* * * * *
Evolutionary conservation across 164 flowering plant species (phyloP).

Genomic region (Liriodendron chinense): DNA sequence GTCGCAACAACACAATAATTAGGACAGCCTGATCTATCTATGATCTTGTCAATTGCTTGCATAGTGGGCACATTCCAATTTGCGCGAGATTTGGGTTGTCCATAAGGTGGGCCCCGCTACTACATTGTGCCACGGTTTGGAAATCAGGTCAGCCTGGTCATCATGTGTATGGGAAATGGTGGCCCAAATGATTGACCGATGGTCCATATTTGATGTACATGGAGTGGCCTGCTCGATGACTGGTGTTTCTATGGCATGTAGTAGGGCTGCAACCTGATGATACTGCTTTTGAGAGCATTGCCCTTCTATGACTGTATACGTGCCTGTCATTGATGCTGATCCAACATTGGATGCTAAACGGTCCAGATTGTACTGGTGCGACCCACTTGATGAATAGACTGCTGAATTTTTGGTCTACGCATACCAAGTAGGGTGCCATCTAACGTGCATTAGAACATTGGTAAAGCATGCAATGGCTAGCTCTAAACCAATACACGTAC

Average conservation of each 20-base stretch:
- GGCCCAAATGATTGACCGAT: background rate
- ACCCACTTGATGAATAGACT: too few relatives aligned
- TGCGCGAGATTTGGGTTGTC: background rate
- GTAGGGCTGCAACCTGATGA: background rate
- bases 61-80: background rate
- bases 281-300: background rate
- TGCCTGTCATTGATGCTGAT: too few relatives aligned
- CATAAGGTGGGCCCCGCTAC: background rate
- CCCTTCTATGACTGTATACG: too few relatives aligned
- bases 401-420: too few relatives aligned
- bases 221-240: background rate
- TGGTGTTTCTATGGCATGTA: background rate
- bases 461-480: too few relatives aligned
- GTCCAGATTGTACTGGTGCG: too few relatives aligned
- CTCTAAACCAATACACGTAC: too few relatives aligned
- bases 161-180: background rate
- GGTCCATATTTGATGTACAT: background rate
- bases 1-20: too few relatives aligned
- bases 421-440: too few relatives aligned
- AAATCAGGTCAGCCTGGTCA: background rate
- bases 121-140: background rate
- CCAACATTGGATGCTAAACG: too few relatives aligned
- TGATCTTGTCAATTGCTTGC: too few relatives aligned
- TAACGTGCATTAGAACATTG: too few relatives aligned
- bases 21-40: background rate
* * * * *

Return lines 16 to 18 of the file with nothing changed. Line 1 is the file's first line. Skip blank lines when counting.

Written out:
- bases 461-480: too few relatives aligned
- GTCCAGATTGTACTGGTGCG: too few relatives aligned
- CTCTAAACCAATACACGTAC: too few relatives aligned